This week has been one of those. Certain classmates, and places I've grown to visit, were not the friendly atmosphere I desired. Now, it did not result in overt conflict. Just...you get that gut feeling that you are the outsider, the outcast, and there in lies the bulk of the barrier.
Being comfortable with myself has been an issue for years. But it was getting better - really, not a problem. Sure it was not easy given the year of 2011, but that was an aside, a crisis to grow from, thus to my own development. Now though, I wonder, "what do these people really think?" It does not matter - unless - they provide grades, which I get to see later if they are really worthy of their titles.
Many times people are a bit too oft-putting when they expect a great amount of explanation of what writing is or is not. Or the tumultuous ride of breaking down what someone else said. Even as you know, and have said so, in a rather unambiguous way - through writing. Explaining it out loud, well, I still have some work on that.
I have not decided yet whether to go The Full Monty, leaving inhibitions to the lonely crackers down by river. (That's a mash-up of metaphors.) But, there is risk to that: many see me as the 40-year old putting back to academic sea without any map, or hope of making any real landfall. That the island of washouts is far, far more likely than successful navigation to a fruitful and flourishing paradise of my own visioning and construction.
Now, that is trepidation. The intrepid musings of someone probably caught between knowing more about what he does unconsciously (yet, conscious of it) while others meander around their abilities, consciously flawed, but also, consciously making little room for others doing, being, and expanding abilities in it.
The direct approach has never been too successful. Unless...we just talk together in some unsuitable setting - a bar, a gym, a greasy soup off some highway at four in the morn - there, in that moment, I'll tell what it really is. Not the philosophical high-mindedness that academia loathes to admit is never too far from being as useless as a religion without spirituality, or a life's work without true love.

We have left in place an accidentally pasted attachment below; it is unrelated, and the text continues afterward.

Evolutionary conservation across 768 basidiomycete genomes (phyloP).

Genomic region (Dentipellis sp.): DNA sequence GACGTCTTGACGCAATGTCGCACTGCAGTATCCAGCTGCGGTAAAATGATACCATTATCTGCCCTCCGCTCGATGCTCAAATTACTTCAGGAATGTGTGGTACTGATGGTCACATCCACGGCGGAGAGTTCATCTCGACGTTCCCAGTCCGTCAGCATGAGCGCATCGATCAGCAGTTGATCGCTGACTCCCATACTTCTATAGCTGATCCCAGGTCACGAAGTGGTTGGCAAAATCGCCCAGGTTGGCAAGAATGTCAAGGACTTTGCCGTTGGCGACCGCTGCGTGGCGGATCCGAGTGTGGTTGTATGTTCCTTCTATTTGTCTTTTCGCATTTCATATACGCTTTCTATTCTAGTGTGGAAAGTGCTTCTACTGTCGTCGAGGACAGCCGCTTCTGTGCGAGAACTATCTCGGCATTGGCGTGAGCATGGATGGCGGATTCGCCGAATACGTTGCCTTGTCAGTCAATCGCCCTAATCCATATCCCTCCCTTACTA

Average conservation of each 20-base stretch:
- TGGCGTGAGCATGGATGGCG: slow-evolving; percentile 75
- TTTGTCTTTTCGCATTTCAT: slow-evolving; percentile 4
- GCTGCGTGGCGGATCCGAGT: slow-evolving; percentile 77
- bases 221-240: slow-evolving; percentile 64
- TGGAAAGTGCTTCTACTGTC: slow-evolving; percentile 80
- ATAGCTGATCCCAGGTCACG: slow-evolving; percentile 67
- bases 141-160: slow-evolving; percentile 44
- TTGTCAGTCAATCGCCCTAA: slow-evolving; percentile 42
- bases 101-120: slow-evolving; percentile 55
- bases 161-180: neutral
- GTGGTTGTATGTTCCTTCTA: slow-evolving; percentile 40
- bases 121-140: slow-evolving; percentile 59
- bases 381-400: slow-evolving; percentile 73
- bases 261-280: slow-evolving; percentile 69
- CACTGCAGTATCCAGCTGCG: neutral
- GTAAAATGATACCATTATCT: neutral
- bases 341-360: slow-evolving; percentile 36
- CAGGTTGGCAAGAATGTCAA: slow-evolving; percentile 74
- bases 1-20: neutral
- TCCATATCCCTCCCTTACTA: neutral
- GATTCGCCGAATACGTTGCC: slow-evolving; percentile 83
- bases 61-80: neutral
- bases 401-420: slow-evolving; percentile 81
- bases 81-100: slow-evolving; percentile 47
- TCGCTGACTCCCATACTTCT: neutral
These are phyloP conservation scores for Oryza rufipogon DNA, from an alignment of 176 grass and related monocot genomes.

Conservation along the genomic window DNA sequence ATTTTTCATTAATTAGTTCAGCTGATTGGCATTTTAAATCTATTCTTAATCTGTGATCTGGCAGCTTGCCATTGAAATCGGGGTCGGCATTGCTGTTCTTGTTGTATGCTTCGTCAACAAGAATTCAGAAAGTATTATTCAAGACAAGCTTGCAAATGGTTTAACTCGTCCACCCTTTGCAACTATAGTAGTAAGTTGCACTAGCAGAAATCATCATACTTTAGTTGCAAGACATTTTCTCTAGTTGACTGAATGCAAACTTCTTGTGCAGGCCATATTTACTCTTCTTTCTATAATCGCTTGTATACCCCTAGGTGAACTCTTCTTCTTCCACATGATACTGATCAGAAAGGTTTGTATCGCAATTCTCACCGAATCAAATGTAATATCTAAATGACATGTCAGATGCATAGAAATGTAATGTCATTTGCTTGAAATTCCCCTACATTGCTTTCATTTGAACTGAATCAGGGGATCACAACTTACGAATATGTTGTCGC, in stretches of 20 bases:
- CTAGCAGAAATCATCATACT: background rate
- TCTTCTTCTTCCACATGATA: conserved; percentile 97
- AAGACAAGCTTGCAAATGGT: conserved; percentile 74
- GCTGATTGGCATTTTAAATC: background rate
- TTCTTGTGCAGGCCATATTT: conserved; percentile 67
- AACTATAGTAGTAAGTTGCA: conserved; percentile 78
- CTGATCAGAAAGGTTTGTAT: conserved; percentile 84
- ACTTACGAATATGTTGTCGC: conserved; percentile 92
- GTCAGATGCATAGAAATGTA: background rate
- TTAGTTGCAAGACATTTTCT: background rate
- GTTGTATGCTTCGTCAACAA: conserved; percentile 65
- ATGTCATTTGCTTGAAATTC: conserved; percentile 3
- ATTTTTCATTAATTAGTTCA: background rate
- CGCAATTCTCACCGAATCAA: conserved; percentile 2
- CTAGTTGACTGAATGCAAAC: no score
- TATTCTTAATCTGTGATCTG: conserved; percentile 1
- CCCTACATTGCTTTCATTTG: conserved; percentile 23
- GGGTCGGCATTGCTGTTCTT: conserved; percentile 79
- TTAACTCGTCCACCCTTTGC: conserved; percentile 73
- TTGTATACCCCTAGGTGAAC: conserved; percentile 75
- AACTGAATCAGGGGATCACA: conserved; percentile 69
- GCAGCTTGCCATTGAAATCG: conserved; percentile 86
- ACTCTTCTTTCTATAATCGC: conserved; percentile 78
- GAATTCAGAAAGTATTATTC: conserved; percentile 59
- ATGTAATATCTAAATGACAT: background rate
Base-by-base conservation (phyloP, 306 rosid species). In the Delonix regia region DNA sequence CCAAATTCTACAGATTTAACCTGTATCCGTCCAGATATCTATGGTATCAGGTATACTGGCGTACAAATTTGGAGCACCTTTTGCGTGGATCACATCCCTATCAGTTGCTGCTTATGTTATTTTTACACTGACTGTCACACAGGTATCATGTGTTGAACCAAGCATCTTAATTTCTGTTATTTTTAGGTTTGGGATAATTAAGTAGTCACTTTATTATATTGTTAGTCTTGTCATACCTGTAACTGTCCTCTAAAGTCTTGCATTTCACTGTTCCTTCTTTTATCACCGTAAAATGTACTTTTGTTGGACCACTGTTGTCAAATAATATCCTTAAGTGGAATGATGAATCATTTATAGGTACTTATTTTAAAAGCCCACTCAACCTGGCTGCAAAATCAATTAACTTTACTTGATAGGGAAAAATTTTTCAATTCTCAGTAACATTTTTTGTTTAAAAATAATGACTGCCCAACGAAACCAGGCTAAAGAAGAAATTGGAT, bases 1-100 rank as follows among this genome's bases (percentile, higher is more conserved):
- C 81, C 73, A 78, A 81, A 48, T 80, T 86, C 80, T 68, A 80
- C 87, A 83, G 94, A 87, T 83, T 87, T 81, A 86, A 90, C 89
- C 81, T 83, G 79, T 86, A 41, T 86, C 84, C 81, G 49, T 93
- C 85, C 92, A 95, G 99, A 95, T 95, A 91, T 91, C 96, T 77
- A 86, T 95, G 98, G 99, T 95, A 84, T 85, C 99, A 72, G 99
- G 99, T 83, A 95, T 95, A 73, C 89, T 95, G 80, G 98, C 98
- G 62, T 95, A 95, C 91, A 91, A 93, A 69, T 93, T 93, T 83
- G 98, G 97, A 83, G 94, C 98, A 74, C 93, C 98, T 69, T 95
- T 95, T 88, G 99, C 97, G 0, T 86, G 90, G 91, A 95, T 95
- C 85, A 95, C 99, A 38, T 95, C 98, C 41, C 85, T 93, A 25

No, instead I have to hide some intellect, or pretend, because people say, "if you were so smart...you wouldn't be here in a basic class." Really? Who are you, anyways?Whether titled, or hairless, like a deposed king in the 8th century, you are but a rocking dingy on a sea to essentially nowhere. All the best laid plans, and dreams of glory, will (and can) shatter in the course of a single life decision. I've see it - and done it, as most 40-somethings and beyond have.
Experiencing utter failure is wisdom's handmaiden.
As I approach forty, I get more looks of disdain or incredulity at being apart of the milieu that is the college experience. I suppose some figure me a loser, a slacker, a person that has paid no prices, or does not even know the cost. Admittedly, I did not do much of the leg work and long hours it would take (and will take) these scholars-to-be to become marginally-talented to an expert-to-a-bias some twenty years ago. But I'll suggest, that in a decade of time, I have paid more a debt or service to this present craft than many will likely be able to understand.
I have to pay more to prove that investment turns into a picturesque sunset just as I sail into a harbor that fascinates and enlivens me forward to a better destiny I often thought I should easily reach, but never saw a treasure map guiding me to it. While some will give over to religious exposure and decry anyone that will not go to that altar freely, and devotedly, I suspect my long-term still does not include me proselytizing to the lost masses (or the throng of people devoid of anything called a moral compass).
These are the thoughts, behind the simple utterances, as I sometimes wander, off-topic in the mind during my introductory courses. I want to add more; but the stares and the smirks just really put one in a public box. But that has to change - if I ever will overcome the conformational bias that is creeping into my mind.
By February, I must take the unknown heading I diverted from, first to assist a dying mother, then to make a go at college work, once again. By that, I mean, I must put out the final representation of six years of hard work.
The education and situation warrants it.
And my future depends on it.